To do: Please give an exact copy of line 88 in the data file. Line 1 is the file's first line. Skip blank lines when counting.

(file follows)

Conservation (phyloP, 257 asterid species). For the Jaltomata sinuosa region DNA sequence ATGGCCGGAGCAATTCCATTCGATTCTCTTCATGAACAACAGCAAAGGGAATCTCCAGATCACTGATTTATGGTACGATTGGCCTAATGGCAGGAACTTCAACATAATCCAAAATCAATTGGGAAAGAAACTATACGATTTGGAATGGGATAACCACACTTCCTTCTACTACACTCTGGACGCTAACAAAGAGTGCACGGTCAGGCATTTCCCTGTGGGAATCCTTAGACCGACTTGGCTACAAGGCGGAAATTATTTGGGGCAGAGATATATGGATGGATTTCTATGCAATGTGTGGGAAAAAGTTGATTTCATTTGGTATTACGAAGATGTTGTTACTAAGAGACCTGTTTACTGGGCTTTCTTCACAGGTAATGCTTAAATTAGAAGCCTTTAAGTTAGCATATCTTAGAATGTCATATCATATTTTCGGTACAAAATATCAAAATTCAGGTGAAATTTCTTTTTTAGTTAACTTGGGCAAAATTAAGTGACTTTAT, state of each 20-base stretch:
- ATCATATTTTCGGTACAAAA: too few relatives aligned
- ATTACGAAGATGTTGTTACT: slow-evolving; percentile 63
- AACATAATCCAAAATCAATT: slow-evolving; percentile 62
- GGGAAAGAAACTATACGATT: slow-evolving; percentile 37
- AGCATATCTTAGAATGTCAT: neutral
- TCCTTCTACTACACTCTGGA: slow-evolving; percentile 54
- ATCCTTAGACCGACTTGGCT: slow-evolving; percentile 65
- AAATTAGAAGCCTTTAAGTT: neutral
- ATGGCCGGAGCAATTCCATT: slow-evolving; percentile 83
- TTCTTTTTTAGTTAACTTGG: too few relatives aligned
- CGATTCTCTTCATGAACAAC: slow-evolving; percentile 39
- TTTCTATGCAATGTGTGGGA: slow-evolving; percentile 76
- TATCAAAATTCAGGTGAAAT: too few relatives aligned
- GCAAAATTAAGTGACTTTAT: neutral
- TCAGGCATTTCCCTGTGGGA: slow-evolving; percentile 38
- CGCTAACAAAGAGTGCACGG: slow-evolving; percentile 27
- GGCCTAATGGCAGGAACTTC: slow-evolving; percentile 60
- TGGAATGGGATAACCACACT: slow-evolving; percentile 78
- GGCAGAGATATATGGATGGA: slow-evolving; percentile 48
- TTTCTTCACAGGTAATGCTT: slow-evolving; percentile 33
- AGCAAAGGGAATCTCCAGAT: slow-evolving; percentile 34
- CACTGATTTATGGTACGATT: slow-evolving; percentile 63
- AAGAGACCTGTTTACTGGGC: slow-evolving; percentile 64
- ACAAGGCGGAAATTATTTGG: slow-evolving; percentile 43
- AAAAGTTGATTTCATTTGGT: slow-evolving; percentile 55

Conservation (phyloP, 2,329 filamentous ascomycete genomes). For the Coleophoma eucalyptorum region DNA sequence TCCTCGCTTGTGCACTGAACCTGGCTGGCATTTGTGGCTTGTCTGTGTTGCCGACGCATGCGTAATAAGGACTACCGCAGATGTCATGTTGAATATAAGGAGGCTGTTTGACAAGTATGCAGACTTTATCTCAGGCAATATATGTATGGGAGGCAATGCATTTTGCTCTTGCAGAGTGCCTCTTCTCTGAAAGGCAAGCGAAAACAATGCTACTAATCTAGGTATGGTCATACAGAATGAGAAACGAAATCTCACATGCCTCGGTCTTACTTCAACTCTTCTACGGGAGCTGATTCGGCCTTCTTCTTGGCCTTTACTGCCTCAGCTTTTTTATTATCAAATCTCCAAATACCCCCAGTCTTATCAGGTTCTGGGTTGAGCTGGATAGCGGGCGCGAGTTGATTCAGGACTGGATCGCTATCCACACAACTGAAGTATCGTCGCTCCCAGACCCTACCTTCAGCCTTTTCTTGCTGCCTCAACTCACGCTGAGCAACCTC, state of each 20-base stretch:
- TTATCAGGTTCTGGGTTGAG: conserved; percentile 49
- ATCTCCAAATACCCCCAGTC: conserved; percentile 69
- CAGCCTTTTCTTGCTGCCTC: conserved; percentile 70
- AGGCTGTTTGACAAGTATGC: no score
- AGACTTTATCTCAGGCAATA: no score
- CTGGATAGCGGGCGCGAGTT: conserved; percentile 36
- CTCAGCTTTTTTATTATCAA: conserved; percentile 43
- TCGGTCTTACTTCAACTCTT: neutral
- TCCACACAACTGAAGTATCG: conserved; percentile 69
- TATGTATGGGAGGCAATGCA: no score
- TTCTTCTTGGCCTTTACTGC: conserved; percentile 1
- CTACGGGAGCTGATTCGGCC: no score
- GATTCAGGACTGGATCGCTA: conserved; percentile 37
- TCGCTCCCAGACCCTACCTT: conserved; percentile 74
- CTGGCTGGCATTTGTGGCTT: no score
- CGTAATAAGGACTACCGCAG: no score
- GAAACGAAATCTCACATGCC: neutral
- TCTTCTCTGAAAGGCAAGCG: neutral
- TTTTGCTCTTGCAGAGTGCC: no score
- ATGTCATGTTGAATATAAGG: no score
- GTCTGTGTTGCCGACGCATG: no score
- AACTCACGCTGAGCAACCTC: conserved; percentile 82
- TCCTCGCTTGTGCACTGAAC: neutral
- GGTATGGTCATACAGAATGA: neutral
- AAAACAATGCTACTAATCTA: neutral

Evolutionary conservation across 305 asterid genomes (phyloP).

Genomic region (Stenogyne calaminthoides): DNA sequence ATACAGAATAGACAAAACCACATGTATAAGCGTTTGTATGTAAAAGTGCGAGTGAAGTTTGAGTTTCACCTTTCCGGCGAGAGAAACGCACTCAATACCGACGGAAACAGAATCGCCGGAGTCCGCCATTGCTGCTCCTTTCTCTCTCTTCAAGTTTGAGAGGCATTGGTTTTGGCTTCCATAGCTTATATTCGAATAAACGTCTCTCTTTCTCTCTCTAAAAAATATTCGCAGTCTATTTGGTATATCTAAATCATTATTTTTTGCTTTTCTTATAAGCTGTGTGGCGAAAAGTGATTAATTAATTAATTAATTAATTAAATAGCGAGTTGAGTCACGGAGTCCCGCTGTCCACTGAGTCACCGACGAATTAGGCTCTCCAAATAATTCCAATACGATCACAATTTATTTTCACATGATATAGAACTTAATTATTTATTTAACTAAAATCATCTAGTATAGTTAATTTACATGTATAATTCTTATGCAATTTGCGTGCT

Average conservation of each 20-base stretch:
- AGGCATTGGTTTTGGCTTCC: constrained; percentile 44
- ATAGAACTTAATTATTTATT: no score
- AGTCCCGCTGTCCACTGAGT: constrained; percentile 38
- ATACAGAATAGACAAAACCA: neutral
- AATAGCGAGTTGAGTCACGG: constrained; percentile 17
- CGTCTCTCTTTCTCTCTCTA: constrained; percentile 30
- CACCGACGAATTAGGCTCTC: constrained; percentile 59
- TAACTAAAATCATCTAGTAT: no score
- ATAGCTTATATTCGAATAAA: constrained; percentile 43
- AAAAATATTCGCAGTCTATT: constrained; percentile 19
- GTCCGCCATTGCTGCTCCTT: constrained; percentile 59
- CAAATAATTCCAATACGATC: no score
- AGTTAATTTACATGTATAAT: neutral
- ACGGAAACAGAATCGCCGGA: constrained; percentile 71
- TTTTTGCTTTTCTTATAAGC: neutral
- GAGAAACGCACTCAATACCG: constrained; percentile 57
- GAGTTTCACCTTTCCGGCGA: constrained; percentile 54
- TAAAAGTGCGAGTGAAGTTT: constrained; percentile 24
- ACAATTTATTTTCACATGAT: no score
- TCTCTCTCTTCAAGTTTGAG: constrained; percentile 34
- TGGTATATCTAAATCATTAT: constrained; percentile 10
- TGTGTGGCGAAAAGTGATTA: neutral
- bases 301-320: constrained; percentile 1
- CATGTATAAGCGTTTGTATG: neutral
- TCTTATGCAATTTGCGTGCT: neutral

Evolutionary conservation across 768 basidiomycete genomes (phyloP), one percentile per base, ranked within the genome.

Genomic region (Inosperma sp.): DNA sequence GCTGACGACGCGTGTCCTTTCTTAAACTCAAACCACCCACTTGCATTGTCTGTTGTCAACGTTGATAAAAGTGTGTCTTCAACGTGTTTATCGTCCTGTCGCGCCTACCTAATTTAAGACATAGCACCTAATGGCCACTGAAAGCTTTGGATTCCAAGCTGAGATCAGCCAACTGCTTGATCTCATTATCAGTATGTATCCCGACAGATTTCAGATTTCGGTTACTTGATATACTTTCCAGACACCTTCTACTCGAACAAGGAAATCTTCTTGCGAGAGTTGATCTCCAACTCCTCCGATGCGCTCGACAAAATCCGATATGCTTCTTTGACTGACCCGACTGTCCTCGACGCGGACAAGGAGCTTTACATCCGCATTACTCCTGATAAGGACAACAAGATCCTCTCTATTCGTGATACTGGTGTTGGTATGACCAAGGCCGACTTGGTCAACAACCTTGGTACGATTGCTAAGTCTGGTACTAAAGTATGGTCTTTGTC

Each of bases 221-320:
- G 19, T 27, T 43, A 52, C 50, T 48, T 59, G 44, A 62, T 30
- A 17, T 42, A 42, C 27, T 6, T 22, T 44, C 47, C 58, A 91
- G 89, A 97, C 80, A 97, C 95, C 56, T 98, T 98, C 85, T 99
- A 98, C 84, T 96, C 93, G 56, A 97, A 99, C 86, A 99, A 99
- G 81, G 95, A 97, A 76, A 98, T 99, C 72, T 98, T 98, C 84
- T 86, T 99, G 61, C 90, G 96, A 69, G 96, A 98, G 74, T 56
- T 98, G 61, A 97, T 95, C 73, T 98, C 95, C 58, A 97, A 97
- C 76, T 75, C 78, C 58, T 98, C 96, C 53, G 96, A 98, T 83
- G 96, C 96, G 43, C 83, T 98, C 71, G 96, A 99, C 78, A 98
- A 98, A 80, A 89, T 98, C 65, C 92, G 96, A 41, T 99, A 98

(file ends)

- G 81, G 95, A 97, A 76, A 98, T 99, C 72, T 98, T 98, C 84